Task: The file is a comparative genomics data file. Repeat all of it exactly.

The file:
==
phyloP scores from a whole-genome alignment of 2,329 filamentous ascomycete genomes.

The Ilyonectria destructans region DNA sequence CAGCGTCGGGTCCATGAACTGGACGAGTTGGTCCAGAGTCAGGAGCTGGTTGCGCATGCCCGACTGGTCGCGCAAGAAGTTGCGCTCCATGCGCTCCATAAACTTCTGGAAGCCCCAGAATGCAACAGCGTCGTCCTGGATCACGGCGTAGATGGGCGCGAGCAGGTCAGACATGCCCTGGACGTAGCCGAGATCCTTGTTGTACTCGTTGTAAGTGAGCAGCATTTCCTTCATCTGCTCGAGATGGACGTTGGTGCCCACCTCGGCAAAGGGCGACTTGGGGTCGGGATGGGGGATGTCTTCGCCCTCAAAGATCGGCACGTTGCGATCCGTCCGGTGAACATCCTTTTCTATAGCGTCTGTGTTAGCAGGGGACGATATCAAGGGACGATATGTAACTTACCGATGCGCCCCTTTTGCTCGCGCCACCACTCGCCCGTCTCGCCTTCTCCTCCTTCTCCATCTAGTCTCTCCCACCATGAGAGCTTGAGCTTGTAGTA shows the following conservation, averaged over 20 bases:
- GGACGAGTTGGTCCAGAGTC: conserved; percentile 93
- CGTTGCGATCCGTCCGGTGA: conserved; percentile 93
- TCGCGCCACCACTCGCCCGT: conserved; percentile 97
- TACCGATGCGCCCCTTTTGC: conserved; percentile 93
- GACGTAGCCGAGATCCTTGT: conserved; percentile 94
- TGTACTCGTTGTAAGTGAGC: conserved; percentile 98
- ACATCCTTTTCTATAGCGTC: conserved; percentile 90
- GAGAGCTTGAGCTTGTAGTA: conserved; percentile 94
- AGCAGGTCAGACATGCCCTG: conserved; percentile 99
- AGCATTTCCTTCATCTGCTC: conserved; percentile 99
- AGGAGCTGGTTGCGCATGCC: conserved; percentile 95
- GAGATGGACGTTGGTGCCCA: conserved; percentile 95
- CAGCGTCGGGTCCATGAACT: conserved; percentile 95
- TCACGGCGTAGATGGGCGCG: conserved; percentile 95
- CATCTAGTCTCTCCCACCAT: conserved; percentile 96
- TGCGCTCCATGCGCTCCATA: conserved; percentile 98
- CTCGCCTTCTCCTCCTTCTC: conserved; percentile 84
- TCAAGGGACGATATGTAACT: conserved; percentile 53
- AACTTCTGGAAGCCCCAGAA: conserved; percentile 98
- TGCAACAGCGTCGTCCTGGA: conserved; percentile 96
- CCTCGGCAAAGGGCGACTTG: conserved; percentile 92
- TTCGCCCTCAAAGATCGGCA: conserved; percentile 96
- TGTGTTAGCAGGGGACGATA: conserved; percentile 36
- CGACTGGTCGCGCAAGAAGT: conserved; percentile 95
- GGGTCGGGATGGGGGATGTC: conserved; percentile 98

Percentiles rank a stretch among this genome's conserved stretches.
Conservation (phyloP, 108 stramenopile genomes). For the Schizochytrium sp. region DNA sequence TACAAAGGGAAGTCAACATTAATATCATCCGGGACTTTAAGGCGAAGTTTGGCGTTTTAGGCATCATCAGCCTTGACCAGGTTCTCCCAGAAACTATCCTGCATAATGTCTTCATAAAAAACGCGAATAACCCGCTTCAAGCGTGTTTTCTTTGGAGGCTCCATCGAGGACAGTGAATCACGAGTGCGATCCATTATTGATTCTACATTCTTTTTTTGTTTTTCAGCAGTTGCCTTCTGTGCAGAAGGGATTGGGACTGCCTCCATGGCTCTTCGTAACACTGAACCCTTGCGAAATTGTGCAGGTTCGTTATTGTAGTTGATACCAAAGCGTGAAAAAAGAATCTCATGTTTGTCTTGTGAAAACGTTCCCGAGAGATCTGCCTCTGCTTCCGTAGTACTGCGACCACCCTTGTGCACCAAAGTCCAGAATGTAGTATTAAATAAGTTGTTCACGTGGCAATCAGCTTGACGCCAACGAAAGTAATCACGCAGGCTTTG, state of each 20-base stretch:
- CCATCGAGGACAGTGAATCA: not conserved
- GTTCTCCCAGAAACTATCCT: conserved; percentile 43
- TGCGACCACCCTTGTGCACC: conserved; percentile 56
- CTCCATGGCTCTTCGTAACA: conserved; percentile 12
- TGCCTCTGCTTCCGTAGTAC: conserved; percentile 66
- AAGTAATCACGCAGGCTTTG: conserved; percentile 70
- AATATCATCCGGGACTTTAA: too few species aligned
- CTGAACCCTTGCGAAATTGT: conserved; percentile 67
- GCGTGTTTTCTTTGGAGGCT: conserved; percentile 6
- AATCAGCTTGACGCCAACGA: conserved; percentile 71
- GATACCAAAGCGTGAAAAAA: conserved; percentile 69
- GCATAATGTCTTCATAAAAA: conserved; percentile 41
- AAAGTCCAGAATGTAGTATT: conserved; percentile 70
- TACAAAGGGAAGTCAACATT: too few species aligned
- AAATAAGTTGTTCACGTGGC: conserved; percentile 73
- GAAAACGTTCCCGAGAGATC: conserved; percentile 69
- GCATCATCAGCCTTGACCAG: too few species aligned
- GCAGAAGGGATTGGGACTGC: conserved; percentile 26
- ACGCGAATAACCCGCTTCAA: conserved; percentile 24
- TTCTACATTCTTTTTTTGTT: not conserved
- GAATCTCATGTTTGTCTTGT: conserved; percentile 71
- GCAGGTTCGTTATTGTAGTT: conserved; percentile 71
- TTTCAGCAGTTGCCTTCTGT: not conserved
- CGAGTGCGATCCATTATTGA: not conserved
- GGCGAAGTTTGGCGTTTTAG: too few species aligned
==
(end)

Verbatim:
phyloP scores from a whole-genome alignment of 2,329 filamentous ascomycete genomes.

The Ilyonectria destructans region DNA sequence CAGCGTCGGGTCCATGAACTGGACGAGTTGGTCCAGAGTCAGGAGCTGGTTGCGCATGCCCGACTGGTCGCGCAAGAAGTTGCGCTCCATGCGCTCCATAAACTTCTGGAAGCCCCAGAATGCAACAGCGTCGTCCTGGATCACGGCGTAGATGGGCGCGAGCAGGTCAGACATGCCCTGGACGTAGCCGAGATCCTTGTTGTACTCGTTGTAAGTGAGCAGCATTTCCTTCATCTGCTCGAGATGGACGTTGGTGCCCACCTCGGCAAAGGGCGACTTGGGGTCGGGATGGGGGATGTCTTCGCCCTCAAAGATCGGCACGTTGCGATCCGTCCGGTGAACATCCTTTTCTATAGCGTCTGTGTTAGCAGGGGACGATATCAAGGGACGATATGTAACTTACCGATGCGCCCCTTTTGCTCGCGCCACCACTCGCCCGTCTCGCCTTCTCCTCCTTCTCCATCTAGTCTCTCCCACCATGAGAGCTTGAGCTTGTAGTA shows the following conservation, averaged over 20 bases:
- GGACGAGTTGGTCCAGAGTC: conserved; percentile 93
- CGTTGCGATCCGTCCGGTGA: conserved; percentile 93
- TCGCGCCACCACTCGCCCGT: conserved; percentile 97
- TACCGATGCGCCCCTTTTGC: conserved; percentile 93
- GACGTAGCCGAGATCCTTGT: conserved; percentile 94
- TGTACTCGTTGTAAGTGAGC: conserved; percentile 98
- ACATCCTTTTCTATAGCGTC: conserved; percentile 90
- GAGAGCTTGAGCTTGTAGTA: conserved; percentile 94
- AGCAGGTCAGACATGCCCTG: conserved; percentile 99
- AGCATTTCCTTCATCTGCTC: conserved; percentile 99
- AGGAGCTGGTTGCGCATGCC: conserved; percentile 95
- GAGATGGACGTTGGTGCCCA: conserved; percentile 95
- CAGCGTCGGGTCCATGAACT: conserved; percentile 95
- TCACGGCGTAGATGGGCGCG: conserved; percentile 95
- CATCTAGTCTCTCCCACCAT: conserved; percentile 96
- TGCGCTCCATGCGCTCCATA: conserved; percentile 98
- CTCGCCTTCTCCTCCTTCTC: conserved; percentile 84
- TCAAGGGACGATATGTAACT: conserved; percentile 53
- AACTTCTGGAAGCCCCAGAA: conserved; percentile 98
- TGCAACAGCGTCGTCCTGGA: conserved; percentile 96
- CCTCGGCAAAGGGCGACTTG: conserved; percentile 92
- TTCGCCCTCAAAGATCGGCA: conserved; percentile 96
- TGTGTTAGCAGGGGACGATA: conserved; percentile 36
- CGACTGGTCGCGCAAGAAGT: conserved; percentile 95
- GGGTCGGGATGGGGGATGTC: conserved; percentile 98

Percentiles rank a stretch among this genome's conserved stretches.
Conservation (phyloP, 108 stramenopile genomes). For the Schizochytrium sp. region DNA sequence TACAAAGGGAAGTCAACATTAATATCATCCGGGACTTTAAGGCGAAGTTTGGCGTTTTAGGCATCATCAGCCTTGACCAGGTTCTCCCAGAAACTATCCTGCATAATGTCTTCATAAAAAACGCGAATAACCCGCTTCAAGCGTGTTTTCTTTGGAGGCTCCATCGAGGACAGTGAATCACGAGTGCGATCCATTATTGATTCTACATTCTTTTTTTGTTTTTCAGCAGTTGCCTTCTGTGCAGAAGGGATTGGGACTGCCTCCATGGCTCTTCGTAACACTGAACCCTTGCGAAATTGTGCAGGTTCGTTATTGTAGTTGATACCAAAGCGTGAAAAAAGAATCTCATGTTTGTCTTGTGAAAACGTTCCCGAGAGATCTGCCTCTGCTTCCGTAGTACTGCGACCACCCTTGTGCACCAAAGTCCAGAATGTAGTATTAAATAAGTTGTTCACGTGGCAATCAGCTTGACGCCAACGAAAGTAATCACGCAGGCTTTG, state of each 20-base stretch:
- CCATCGAGGACAGTGAATCA: not conserved
- GTTCTCCCAGAAACTATCCT: conserved; percentile 43
- TGCGACCACCCTTGTGCACC: conserved; percentile 56
- CTCCATGGCTCTTCGTAACA: conserved; percentile 12
- TGCCTCTGCTTCCGTAGTAC: conserved; percentile 66
- AAGTAATCACGCAGGCTTTG: conserved; percentile 70
- AATATCATCCGGGACTTTAA: too few species aligned
- CTGAACCCTTGCGAAATTGT: conserved; percentile 67
- GCGTGTTTTCTTTGGAGGCT: conserved; percentile 6
- AATCAGCTTGACGCCAACGA: conserved; percentile 71
- GATACCAAAGCGTGAAAAAA: conserved; percentile 69
- GCATAATGTCTTCATAAAAA: conserved; percentile 41
- AAAGTCCAGAATGTAGTATT: conserved; percentile 70
- TACAAAGGGAAGTCAACATT: too few species aligned
- AAATAAGTTGTTCACGTGGC: conserved; percentile 73
- GAAAACGTTCCCGAGAGATC: conserved; percentile 69
- GCATCATCAGCCTTGACCAG: too few species aligned
- GCAGAAGGGATTGGGACTGC: conserved; percentile 26
- ACGCGAATAACCCGCTTCAA: conserved; percentile 24
- TTCTACATTCTTTTTTTGTT: not conserved
- GAATCTCATGTTTGTCTTGT: conserved; percentile 71
- GCAGGTTCGTTATTGTAGTT: conserved; percentile 71
- TTTCAGCAGTTGCCTTCTGT: not conserved
- CGAGTGCGATCCATTATTGA: not conserved
- GGCGAAGTTTGGCGTTTTAG: too few species aligned